What to do if you smell natural gas
- Get everyone out of the building or area. Call us at 402.554.7777 or 911 from a phone not located in the building.
- If you smell a skunky odor or know there is a damaged gas line, do not use any matches, candles, lighters, flashlights, motors or appliances. Don’t even use the light switch, telephone or cellular phone.
- If you detect a faint odor of natural gas, check the pilot lights. If the pilot light or burner flame is out, shut off the gas supply to the appliance. Allow ample time for any gas accumulation to escape before relighting.
- Have your natural gas appliances, heating system, chimney and venting systems inspected every year by a qualified heating contractor.
- Use a clean filter. Standard air filters for furnaces need to be cleaned or changed once a month, more often during the heating season. Newer filters may be washable or require less frequent changing. Check the owner’s manual.
- If a pilot light or burner flame goes out, allow ample time for any gas accumulation to escape before relighting. If the problem continues, call M.U.D. at 402.554.6666, or your heating contractor.
- Gas appliances and furnaces need fresh air for proper combustion. Combustion products need to be vented to the outdoors. Keep flues, ducts and vents attached to appliances and heating systems in good condition and clear of obstructions.
- Do not use gas ovens to heat a room or for any purpose other than cooking. It could be dangerous to your safety and may damage the range or oven.
- Teach children about safety around all household appliances.
- Each gas appliance has its own shut-off valve. Know where each is located and how to shut it off in case of a suspected gas leak.
Before you dig in your yard, call Nebraska 811 or 800.331.5666
Call at least two working days in advance, and ask for a “locate.” Utility representatives will locate and mark all underground (gas, water, electric, phone, cable) lines. There is no charge for the service. If gas lines are damaged while digging, call us immediately for repair at 402.554.7777. If water lines are damaged, call a licensed plumber.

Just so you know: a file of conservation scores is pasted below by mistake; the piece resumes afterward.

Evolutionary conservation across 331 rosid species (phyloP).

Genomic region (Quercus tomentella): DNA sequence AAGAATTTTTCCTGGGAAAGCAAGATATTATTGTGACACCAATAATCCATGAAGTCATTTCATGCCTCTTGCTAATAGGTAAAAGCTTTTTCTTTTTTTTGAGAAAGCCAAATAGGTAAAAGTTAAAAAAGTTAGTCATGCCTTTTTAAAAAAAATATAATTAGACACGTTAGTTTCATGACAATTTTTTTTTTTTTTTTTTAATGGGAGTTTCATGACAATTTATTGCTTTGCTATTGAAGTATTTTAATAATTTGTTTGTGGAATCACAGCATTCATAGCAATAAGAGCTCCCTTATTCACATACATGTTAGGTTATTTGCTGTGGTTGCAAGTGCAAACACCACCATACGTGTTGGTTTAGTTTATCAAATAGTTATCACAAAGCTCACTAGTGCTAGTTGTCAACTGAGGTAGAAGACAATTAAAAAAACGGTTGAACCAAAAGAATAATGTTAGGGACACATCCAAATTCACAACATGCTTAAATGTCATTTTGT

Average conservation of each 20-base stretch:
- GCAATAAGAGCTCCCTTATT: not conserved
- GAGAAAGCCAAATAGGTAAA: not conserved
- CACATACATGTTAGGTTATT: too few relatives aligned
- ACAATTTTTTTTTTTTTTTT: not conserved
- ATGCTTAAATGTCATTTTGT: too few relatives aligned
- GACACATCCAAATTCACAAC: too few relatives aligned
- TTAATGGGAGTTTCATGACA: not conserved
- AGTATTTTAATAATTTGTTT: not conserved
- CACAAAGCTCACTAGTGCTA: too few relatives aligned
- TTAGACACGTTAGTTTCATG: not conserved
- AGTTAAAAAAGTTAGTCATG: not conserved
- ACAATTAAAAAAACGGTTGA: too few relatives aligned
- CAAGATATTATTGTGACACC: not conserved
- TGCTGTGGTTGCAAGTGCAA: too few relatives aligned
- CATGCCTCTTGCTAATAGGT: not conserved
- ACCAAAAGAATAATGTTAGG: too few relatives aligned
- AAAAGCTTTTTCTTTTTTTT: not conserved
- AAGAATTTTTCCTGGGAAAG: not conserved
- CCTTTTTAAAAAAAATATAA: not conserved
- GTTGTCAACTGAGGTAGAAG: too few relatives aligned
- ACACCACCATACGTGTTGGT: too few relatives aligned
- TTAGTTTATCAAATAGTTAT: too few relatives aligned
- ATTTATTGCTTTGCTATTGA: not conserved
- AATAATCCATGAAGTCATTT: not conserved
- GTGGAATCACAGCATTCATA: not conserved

In the event of a disaster, turn off all gas appliances as you would if you were leaving your home -- like the stove, oven, gas fireplace, etc. If there is a situation where gas needs to be shut off, M.U.D. will take care of it, and keep customers informed via the news media. An uncontrolled release of natural gas may result in fire, explosion or suffocation.
Decreased sense of smell
If you have a decreased sense of smell, you may want to buy a "natural gas sensor." Most models are available for less than $60. They are easy to install and they monitor carbon monoxide, methane (natural gas) and propane. The unit should have the UL (Underwriters Laboratory) seal of approval.
Meter Snow Removal
From: U.S. Department of Transportation
Subject: Abnormal Snow and Ice Build-up on Gas Distribution Systems
- Clear snow and ice from exhaust and combustion air vents for gas appliances to prevent accumulation of carbon monoxide in buildings or operational problems for the combustion equipment.
- Pay attention to snow and ice related situations that may cause operational problems for pressure control and other equipment.
- Monitor the accumulation of moisture in equipment and snow or ice blocking regulator or relief valve vents which could prevent regulators and relief valves from functioning properly.
- Piping on service regulator sets is susceptible to damage that could result in failure if caution is not exercised in cleaning snow from around the equipment. Where possible, use a broom, instead of a shovel to clear snow off regulators, meters, associated piping, tubing, gauges or other system appurtenances.
- Contact the gas company or designated emergency response officials if there is an odor of gas present or if gas appliances are not functioning properly. If there is a gas odor, occupants should leave the residence immediately and contact their gas company or 911.
To conserve energy and reduce heating costs, many of us have turned to wood burning fireplaces and stoves to supplement the heat we receive from our natural gas furnaces.
However, some homes often are too tight to provide adequate air for the safe operation of open-flame heating systems (fireplaces, wood, oil, propane stoves, natural gas furnaces).
After you weatherize your home, you may need to add a combustion air source to prevent backdrafting. Consult with a qualified heating contractor.
What is back drafting?
Fireplaces require lots of air. If there isn't enough air to satisfy the requirements of a fireplace or wood stove as well as a furnace or water heater all burning at the same time, the fireplace draft can pull harmful combustion products, such as carbon monoxide, from gas appliances back into the room.
The products of combustion must be continuously removed while the fireplace or stove is operating. In fact, any device that removes air from the home can contribute to backdrafting problems, including:
- Kitchen and bathroom exhaust fans
- Electric and gas clothes dryers
- Water heaters
- To check for back drafting
Start a fire in the fireplace on a cold day and after a few minutes, touch the vent pipe of the furnace, water heater or any space heater. Use caution, the vent may be very hot.
However, if the vent is cold, your fireplace may be creating a dangerous back draft.
Turn down the thermostat and water heater controls. Let the fireplace burn down (if you have glass doors on the fireplace, close them), and call a heating contractor.